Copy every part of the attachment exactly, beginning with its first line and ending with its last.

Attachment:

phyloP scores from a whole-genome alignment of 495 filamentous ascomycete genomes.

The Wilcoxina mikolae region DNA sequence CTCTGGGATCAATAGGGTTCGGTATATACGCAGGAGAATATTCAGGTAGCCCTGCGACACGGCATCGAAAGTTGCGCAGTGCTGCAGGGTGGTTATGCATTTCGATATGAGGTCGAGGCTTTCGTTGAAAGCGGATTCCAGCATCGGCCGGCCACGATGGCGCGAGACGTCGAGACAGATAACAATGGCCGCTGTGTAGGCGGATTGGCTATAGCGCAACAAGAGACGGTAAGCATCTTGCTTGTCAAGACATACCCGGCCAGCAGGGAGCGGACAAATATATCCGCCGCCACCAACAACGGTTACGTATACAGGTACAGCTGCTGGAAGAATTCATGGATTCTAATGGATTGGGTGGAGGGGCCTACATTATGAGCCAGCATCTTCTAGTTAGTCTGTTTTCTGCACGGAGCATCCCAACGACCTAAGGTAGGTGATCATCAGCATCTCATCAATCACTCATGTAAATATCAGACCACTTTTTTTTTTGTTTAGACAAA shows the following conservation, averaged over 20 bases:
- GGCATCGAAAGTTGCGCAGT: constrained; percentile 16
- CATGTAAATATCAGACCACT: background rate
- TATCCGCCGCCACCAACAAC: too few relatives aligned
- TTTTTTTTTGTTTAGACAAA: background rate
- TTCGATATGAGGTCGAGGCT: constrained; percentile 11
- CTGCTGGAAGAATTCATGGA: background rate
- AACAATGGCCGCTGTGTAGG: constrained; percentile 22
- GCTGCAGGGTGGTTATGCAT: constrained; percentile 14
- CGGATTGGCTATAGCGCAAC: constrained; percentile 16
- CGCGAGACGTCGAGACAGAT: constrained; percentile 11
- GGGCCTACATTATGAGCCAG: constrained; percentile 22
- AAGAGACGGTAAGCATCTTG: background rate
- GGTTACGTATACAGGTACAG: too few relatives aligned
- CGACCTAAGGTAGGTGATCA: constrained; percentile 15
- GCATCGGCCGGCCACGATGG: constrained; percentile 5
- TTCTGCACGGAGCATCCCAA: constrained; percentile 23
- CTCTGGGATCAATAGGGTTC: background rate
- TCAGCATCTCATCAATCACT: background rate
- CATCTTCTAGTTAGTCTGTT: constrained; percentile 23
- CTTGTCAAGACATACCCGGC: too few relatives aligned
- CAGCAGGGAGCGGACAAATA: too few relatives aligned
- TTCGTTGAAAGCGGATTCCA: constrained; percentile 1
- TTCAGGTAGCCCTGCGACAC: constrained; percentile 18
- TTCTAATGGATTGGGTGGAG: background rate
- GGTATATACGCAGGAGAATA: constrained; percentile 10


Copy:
phyloP scores from a whole-genome alignment of 495 filamentous ascomycete genomes.

The Wilcoxina mikolae region DNA sequence CTCTGGGATCAATAGGGTTCGGTATATACGCAGGAGAATATTCAGGTAGCCCTGCGACACGGCATCGAAAGTTGCGCAGTGCTGCAGGGTGGTTATGCATTTCGATATGAGGTCGAGGCTTTCGTTGAAAGCGGATTCCAGCATCGGCCGGCCACGATGGCGCGAGACGTCGAGACAGATAACAATGGCCGCTGTGTAGGCGGATTGGCTATAGCGCAACAAGAGACGGTAAGCATCTTGCTTGTCAAGACATACCCGGCCAGCAGGGAGCGGACAAATATATCCGCCGCCACCAACAACGGTTACGTATACAGGTACAGCTGCTGGAAGAATTCATGGATTCTAATGGATTGGGTGGAGGGGCCTACATTATGAGCCAGCATCTTCTAGTTAGTCTGTTTTCTGCACGGAGCATCCCAACGACCTAAGGTAGGTGATCATCAGCATCTCATCAATCACTCATGTAAATATCAGACCACTTTTTTTTTTGTTTAGACAAA shows the following conservation, averaged over 20 bases:
- GGCATCGAAAGTTGCGCAGT: constrained; percentile 16
- CATGTAAATATCAGACCACT: background rate
- TATCCGCCGCCACCAACAAC: too few relatives aligned
- TTTTTTTTTGTTTAGACAAA: background rate
- TTCGATATGAGGTCGAGGCT: constrained; percentile 11
- CTGCTGGAAGAATTCATGGA: background rate
- AACAATGGCCGCTGTGTAGG: constrained; percentile 22
- GCTGCAGGGTGGTTATGCAT: constrained; percentile 14
- CGGATTGGCTATAGCGCAAC: constrained; percentile 16
- CGCGAGACGTCGAGACAGAT: constrained; percentile 11
- GGGCCTACATTATGAGCCAG: constrained; percentile 22
- AAGAGACGGTAAGCATCTTG: background rate
- GGTTACGTATACAGGTACAG: too few relatives aligned
- CGACCTAAGGTAGGTGATCA: constrained; percentile 15
- GCATCGGCCGGCCACGATGG: constrained; percentile 5
- TTCTGCACGGAGCATCCCAA: constrained; percentile 23
- CTCTGGGATCAATAGGGTTC: background rate
- TCAGCATCTCATCAATCACT: background rate
- CATCTTCTAGTTAGTCTGTT: constrained; percentile 23
- CTTGTCAAGACATACCCGGC: too few relatives aligned
- CAGCAGGGAGCGGACAAATA: too few relatives aligned
- TTCGTTGAAAGCGGATTCCA: constrained; percentile 1
- TTCAGGTAGCCCTGCGACAC: constrained; percentile 18
- TTCTAATGGATTGGGTGGAG: background rate
- GGTATATACGCAGGAGAATA: constrained; percentile 10